Wednesday, August 20, 2014

Sandwiched--Carolyn R. Wilker





“If God sends us on stony paths, he provides strong shoes.” --Corrie Ten Boom

We’re at that stage in our family with aging parents on one side—we’re all aging every day—and younger family with grandchildren on the other side. We’ve known, in retrospect, that this could happen one day and now we’re there, but we don’t always know what to do with it.
With two parents needing our support, our attention and energies are spread to their maximum, and that comes apart from a career as a freelance editor and writer, and a husband at home with some special needs of his own.
Carol Abaya, an expert in elder care, writes that there is no rehearsal for parent care, rather parenting one’s parents. “Becoming a parent to an aging parent presents extraordinary challenges.” Apparently it was Abaya who coined the term “sandwich generation” but also “club sandwich generation.”



Layers of the Sandwich for Care Givers
In due respect to Abaya, I prefer to call it the “Dagwood sandwich” because of the many layers, even more than a club sandwich, also in respect to the cartoonist of Dagwood and Blondie who invented that sandwich name.
The thing about the layers is that there are so many of them. There are the usual tasks to keep one’s home livable, the tasks involved with a business,  including keeping it going in spite of all else. Adult children ask advice and sometimes for physical help, and there are grandchildren to spend time with—which I want to do as I am able. Apart from care for my parents, whom I also love, there are other positions in my life that may be somewhat displaced during such a time of transition.

Spirituality in Elder Care
It can be a challenging time in which we—the grown-up kids in the middle of things— learn about the support needed. Depending on the circumstances, it’s physical support that’s required, but other times it’s just listening. Consider also the spiritual matters. We care about the whole, not just the physical, and yet the spiritual may be hard for some elders to put into words. And hard to hear.
In a recent lecture on senior care and spirituality from the Waterloo Region Gerontology Interest Group Annual Workshop on May 8, 2014, speaker Cathy Joy said, “The conversation might even start by asking …what do I need to know about you as a person to ensure that I give you the best possible care/support?” After you ask, then just wait!”[1]
The support given by family will be different than that provided by professional caregivers outside the family, which is not to say that the family does not have professional resources. Ours does, but we’re pretty close to the situation. We still need to listen for cues of what our parents need as well as hearing their concerns. And I remember that I need to update their pastor as well. Being unable to get out on their own, it’s hard to stay connected to their church family.



Supportive Organizations
It’s a fact of life and also an emotional one for the elders to see small things slipping away, one after another, until the changes become bigger and parents require more support—perhaps even more than adult children can provide. This is where I’m grateful for those organizations called Community Access Care and the trained professionals within them who have given their best. As well, I am thankful for sisters to share the care.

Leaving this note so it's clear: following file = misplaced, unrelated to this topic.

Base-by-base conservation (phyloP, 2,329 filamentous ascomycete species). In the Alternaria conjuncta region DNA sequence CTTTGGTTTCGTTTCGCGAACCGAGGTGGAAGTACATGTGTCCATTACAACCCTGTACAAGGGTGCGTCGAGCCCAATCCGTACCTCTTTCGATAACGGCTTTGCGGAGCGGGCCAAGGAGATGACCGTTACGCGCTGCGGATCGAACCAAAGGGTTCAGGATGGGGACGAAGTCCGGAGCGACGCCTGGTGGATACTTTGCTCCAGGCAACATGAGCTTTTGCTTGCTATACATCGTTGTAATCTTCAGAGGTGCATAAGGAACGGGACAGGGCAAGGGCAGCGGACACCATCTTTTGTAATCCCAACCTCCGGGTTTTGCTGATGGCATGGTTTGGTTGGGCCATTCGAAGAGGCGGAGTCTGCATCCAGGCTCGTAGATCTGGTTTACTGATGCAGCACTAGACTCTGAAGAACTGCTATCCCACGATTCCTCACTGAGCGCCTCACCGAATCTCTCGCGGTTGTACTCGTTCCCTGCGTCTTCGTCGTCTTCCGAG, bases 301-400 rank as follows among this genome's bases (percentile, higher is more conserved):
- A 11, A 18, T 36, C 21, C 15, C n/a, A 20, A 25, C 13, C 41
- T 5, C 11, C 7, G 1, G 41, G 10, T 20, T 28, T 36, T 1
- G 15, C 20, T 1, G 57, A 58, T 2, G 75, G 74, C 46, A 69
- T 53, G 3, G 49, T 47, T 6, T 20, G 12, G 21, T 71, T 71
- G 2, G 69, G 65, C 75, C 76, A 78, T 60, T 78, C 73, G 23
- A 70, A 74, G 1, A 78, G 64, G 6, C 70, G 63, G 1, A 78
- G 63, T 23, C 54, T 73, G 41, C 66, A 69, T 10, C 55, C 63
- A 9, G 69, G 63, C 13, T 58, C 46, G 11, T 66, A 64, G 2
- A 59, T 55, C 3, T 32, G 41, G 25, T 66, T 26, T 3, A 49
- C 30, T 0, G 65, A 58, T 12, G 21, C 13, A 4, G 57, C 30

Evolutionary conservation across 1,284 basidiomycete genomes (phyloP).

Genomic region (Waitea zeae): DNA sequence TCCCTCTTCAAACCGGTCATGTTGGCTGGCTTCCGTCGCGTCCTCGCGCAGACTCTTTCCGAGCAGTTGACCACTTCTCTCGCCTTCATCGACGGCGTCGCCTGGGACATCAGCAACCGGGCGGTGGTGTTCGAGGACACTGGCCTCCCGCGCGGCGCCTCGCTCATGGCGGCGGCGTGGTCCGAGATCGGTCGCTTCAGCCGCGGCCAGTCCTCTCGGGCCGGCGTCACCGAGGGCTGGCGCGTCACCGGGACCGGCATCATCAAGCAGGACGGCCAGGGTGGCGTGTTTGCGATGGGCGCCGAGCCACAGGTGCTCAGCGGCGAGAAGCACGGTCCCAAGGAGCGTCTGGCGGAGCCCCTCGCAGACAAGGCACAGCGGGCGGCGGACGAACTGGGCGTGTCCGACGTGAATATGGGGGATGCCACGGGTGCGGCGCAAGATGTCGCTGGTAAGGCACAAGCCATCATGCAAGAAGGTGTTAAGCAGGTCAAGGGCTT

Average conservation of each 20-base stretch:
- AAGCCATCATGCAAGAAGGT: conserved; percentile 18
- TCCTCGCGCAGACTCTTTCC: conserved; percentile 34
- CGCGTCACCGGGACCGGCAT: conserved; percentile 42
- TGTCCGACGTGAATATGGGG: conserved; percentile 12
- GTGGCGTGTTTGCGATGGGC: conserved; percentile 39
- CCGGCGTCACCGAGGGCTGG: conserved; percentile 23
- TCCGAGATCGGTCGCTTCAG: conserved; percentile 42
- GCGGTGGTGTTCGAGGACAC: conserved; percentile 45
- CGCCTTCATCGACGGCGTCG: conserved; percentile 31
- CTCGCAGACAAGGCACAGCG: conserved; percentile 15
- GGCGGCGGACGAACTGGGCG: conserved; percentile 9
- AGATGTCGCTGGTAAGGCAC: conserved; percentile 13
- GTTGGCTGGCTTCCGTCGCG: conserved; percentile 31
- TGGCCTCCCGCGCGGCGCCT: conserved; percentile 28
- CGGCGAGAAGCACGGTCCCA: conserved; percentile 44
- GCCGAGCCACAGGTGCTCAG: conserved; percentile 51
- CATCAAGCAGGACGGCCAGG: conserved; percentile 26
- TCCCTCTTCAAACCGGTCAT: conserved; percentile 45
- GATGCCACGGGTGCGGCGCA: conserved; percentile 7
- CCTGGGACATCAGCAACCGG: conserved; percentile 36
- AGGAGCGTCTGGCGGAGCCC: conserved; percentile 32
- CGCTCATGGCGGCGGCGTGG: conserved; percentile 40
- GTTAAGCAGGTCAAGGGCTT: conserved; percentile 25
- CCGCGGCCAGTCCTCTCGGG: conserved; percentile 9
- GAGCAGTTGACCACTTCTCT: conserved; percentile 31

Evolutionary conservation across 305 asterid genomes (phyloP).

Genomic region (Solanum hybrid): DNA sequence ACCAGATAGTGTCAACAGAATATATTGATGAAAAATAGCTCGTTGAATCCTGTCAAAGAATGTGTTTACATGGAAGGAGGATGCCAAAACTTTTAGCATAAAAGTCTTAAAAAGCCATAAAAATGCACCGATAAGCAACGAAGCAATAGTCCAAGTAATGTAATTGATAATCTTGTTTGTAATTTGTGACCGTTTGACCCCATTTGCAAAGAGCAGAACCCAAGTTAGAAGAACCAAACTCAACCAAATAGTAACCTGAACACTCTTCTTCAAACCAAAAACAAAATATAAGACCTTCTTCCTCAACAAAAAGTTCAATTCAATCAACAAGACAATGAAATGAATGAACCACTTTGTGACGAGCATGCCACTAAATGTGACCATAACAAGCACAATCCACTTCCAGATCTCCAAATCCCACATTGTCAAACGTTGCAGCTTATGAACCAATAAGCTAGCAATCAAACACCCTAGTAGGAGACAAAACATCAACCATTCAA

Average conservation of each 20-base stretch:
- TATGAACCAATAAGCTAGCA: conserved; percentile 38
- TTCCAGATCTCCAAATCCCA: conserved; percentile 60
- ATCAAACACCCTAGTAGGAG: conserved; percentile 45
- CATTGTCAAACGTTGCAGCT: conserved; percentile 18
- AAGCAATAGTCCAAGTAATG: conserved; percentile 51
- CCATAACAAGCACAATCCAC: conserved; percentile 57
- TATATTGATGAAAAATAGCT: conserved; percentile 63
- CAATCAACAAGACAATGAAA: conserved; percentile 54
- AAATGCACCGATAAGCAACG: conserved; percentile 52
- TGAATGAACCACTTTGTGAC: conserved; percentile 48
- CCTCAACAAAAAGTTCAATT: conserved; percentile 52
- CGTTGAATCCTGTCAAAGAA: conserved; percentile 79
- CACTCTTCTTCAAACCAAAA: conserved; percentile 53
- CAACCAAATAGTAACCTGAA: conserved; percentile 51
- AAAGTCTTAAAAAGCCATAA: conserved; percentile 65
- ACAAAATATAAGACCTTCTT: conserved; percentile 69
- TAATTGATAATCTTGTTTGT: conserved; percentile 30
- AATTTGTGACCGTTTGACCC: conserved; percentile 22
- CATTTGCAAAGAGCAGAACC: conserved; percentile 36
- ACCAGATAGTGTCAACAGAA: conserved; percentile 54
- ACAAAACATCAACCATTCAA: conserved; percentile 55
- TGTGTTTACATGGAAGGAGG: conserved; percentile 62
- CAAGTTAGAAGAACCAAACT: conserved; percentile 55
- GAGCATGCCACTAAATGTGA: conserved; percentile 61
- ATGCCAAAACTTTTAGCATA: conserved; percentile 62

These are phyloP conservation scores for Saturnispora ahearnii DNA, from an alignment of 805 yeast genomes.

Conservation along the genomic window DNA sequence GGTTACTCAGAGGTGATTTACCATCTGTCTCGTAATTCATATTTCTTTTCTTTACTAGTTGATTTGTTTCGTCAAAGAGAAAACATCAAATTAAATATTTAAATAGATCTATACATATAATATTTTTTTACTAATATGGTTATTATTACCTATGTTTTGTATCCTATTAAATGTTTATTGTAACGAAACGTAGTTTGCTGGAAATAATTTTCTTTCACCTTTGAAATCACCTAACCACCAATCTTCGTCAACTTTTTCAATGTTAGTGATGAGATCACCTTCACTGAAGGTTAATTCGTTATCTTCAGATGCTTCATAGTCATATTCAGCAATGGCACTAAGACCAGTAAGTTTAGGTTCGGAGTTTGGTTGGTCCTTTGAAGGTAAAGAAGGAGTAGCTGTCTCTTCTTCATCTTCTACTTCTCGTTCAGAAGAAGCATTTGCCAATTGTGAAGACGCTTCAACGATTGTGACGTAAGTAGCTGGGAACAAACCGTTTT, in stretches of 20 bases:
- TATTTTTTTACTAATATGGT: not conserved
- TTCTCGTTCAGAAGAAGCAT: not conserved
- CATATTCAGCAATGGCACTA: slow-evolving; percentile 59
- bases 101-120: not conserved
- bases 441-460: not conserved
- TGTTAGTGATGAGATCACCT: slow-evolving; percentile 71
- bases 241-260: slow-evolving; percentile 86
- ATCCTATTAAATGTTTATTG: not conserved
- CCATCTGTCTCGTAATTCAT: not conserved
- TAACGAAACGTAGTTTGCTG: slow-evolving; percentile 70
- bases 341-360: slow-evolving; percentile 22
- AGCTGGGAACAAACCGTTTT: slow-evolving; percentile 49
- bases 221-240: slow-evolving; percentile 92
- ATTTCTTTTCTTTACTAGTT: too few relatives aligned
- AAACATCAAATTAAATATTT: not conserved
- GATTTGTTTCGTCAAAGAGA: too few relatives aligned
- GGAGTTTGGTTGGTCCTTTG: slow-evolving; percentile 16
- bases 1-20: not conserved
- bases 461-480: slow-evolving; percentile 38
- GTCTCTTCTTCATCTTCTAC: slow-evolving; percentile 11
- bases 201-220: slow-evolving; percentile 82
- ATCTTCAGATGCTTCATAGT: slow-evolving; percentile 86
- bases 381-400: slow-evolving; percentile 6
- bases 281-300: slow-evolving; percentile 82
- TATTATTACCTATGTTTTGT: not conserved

We pray for strength and energy to handle the demands and hope for the understanding of others when we need to step back from time to time, and we accept the prayers of others to help us to keep all the parts in balance.






[1] Warm Embrace Elder Care newsletter, June 2014, Spirituality & Aging, p. 2, 3.

4 comments:

Peter Black said...

Thank you for this timely focus, Carolyn. My wife and I immigrated to Canada before our parents reached the point of requiring assistance. And so, their later senior care fell to others. Our parents are all gone now, and we are in our senior years.
Hmm, causes us to consider the unknown squeeze that may fall to one or other of our children, if we're spared to see days of frailty of our own.
Grace and peace, with health and strength to you in your multi-sandwiched situation. ~~+~~

Glynis said...

Oh my, Caroline. Did you ever hit a nerve. This is just my situation. Some days I find myself being pulled in a hundred different directions. Thanks for bring this very real situation to the light and for initiating conversation about it. Bless you for being a good daughter. I know that is one thing you will never regret.

Carolyn R. Wilker said...

Thank you, Peter. We can use those prayers and in writing, remembered that I still had to contact their minister, which I did. Some days they need more than we can give. Blessed to have four sisters to share the care.

Thank you, Glynis. Like you, caring for your father, it does pull in different directions. Somedays it's hard to know just which way to go. Canning season too as well as work.

Bobbi said...

A very timely post, indeed. I too have lived the Dagwood Sandwich - divorced parents, each needing care in separate locations, and a disabled adult daughter. It's the focus of the book I have coming out soon, The Reluctant Caregiver.

The lesson our Lord taught me over and over again was that He really was helping. When I tried to do it all myself, I nearly collapsed. When, as He taught me, I simply 'showed up', He led the charge and managed the details in ways I never could.

We're not alone in this caregiving role. The challenge is to figure out how to surrender.

Many blessings on your journey, Carolyn. May our Lord lead your way.

Bobbi

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